WILLISTON, N.D., Dec 9 (Reuters) - North Dakota's oil producers boosted output in October to sell as much as possible ahead of last week's OPEC meeting, bucking a trend for contraction amidst plunging crude prices.
The 13-member bloc of global oil producers had long been expected to keep or raise its unified output cap at its semiannual meeting. Because output wasn't trimmed and members were effectively allowed to pump at will, oil prices have sunk further since the meeting, adding to losses of more than 50 percent in the past year.
"A lot of (North Dakota) operators were pretty pessimistic about the OPEC meeting, and they looked at October and November to sell oil at what may have been the high price for the next six months," Lynn Helms, head of the state's Department of Mineral Resources, said on a Wednesday conference call with reporters.
The move now appears prescient, as OPEC's meeting ended last week without a reference to its output ceiling.
North Dakota producers also were able to raise output, in part, because of new natural gas collection equipment coming online from Oneok Inc and others. About 86 percent of produced natural gas was collected and processed during October, 5 percentage points higher than the previous month and far above state-required minimums.
Roughly 260 wells had failed to meet the minimum during September and had been temporarily shuttered by state officials, but they were able to come online by October, fueling part of the production rise.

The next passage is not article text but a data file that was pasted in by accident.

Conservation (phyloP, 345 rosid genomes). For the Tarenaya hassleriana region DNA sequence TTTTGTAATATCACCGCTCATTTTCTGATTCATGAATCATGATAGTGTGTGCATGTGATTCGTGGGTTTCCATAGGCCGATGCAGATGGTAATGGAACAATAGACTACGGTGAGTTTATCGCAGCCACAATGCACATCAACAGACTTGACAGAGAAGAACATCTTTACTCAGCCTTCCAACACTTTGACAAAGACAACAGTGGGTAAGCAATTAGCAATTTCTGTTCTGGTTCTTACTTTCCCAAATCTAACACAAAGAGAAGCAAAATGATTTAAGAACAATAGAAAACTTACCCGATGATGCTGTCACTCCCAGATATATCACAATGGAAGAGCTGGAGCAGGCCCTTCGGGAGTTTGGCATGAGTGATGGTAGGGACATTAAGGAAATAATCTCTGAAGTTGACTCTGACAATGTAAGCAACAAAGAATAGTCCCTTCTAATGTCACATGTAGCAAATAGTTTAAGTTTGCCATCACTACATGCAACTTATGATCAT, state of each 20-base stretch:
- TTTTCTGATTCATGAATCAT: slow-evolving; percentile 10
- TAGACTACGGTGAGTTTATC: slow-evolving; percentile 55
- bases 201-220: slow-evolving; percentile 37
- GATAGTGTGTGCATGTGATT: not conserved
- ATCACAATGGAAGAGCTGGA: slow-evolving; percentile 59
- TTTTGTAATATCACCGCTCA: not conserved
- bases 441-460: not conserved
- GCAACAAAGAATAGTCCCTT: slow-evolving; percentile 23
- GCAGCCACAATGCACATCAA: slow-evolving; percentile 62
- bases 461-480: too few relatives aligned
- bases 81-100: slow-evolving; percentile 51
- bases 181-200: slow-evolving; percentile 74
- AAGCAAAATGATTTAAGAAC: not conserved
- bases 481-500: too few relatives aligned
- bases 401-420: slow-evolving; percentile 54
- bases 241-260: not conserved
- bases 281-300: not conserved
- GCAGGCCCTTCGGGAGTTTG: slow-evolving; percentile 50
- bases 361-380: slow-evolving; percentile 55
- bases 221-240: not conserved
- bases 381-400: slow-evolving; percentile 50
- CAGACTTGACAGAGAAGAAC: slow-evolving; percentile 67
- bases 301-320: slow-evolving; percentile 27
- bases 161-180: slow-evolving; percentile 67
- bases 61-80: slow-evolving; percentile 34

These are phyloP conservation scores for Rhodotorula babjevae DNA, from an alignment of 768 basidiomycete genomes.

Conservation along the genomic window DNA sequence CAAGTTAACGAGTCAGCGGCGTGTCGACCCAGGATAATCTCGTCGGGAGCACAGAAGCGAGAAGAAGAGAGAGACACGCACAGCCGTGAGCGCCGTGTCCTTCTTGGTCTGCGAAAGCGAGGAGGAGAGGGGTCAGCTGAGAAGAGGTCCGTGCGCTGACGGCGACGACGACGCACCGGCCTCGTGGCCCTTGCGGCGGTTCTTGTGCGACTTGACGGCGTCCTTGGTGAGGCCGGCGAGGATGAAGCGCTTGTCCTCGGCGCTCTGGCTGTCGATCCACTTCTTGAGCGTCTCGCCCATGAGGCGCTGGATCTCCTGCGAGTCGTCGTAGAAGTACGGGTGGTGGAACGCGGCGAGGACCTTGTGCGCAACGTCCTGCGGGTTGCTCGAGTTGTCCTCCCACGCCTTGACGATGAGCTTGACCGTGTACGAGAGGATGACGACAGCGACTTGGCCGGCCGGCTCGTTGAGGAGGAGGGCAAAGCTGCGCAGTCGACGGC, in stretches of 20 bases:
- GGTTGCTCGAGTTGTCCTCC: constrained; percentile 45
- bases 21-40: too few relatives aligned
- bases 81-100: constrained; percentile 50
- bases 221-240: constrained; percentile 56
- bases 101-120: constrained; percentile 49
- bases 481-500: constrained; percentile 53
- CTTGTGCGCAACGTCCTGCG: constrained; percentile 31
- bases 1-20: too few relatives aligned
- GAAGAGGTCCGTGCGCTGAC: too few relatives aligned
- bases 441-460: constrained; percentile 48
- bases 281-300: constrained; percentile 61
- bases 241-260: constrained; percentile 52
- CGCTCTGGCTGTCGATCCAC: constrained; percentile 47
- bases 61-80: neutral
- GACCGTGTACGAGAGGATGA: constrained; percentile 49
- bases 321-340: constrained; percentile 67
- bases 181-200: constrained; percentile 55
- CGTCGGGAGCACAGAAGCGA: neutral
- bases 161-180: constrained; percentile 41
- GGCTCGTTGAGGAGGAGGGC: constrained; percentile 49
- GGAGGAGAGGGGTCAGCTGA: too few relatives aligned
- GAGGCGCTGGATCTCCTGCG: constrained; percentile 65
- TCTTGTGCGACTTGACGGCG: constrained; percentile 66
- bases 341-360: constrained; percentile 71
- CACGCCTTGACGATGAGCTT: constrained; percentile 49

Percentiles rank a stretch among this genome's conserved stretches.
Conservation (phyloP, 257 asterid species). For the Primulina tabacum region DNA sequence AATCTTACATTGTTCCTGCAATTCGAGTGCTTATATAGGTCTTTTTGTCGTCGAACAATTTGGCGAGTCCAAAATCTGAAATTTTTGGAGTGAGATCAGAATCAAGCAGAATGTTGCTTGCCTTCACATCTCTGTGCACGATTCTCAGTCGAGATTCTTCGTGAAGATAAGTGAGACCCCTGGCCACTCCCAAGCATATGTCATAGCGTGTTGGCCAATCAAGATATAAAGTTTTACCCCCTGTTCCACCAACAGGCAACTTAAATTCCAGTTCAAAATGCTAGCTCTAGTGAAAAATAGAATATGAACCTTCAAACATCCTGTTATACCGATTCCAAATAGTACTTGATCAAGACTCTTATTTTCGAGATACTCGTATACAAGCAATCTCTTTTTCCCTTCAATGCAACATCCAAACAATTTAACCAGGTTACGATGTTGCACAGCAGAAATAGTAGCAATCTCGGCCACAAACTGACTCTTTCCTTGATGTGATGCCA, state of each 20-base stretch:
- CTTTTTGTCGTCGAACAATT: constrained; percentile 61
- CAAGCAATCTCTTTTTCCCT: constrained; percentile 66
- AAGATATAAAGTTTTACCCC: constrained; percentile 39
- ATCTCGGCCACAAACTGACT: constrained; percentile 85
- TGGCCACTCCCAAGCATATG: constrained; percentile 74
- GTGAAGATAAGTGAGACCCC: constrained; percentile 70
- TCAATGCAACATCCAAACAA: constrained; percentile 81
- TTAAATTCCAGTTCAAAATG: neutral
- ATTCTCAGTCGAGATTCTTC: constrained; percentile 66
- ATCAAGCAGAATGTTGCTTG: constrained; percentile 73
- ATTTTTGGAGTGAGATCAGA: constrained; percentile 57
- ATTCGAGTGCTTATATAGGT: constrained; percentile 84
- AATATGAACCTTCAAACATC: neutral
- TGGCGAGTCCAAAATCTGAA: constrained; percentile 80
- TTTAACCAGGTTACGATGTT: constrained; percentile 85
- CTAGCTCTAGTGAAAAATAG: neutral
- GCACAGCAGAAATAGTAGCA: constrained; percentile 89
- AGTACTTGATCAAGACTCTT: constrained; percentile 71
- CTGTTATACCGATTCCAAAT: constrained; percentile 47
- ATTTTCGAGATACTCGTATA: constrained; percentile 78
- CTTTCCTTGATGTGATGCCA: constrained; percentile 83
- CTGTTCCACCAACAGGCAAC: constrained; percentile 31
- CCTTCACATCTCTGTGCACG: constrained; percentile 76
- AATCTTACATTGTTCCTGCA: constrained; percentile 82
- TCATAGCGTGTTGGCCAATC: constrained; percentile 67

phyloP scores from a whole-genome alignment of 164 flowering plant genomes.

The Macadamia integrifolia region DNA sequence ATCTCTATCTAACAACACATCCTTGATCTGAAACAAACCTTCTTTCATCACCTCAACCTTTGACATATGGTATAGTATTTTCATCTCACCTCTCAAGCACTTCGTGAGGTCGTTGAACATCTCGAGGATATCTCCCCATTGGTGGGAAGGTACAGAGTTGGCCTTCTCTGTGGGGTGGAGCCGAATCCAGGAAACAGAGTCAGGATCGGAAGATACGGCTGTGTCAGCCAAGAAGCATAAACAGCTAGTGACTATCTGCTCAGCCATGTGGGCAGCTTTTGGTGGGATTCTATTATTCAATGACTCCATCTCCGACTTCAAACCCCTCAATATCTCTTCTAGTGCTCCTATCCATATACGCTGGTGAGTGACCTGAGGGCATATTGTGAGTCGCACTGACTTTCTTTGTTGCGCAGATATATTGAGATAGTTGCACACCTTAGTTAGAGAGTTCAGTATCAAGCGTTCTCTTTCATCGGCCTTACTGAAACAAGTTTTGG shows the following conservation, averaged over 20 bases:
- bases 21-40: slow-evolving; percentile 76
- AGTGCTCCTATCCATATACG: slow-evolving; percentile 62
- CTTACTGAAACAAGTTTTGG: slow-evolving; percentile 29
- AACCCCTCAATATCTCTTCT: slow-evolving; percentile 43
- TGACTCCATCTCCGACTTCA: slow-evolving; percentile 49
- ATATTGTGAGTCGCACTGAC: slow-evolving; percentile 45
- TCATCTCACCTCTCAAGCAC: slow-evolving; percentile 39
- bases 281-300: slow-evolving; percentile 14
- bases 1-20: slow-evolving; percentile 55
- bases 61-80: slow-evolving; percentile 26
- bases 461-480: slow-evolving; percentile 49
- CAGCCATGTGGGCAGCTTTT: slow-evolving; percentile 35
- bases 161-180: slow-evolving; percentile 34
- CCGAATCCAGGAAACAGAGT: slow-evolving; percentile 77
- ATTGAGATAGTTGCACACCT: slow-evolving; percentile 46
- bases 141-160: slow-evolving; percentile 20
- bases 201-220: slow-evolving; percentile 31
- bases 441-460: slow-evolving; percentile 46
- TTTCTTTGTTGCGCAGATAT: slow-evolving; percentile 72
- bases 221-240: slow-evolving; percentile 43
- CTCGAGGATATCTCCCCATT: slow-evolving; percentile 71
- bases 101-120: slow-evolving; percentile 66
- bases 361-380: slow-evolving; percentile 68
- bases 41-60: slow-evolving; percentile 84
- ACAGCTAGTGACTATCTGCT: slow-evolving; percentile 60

Still, the state's oil producers only fracked 43 wells in October, 65 percent fewer than the previous month, an ominous harbinger as at least 110 must be completed each month to maintain long-term production.
The state produced 1,168,950 barrels of oil per day (bpd) in October, compared with 1,162,159 bpd in September, according to data from the DMR, which reports on a two-month lag.
The number of producing wells hit an all-time high in October of 13,173.
The count of drilled-but-uncompleted (DUC) wells fell 11 percent to 975, bucking a months-long trend where the number gradually grew.
The DUC well count is an estimate compiled by Helms and includes wells on confidential status that he estimates may not be drilled. Such wells ultimately could be drilled, affecting the estimate.
Helms said he does expect the DUC number to rebound in November.
In the Permian shale field in Texas, output rose 1 percent in October followed by gradual gains, U.S. Energy Information Administration data showed.
(Reporting by Ernest Scheyder; editing by Terry Wade, Grant McCool, Alan Crosby and Richard Chang)
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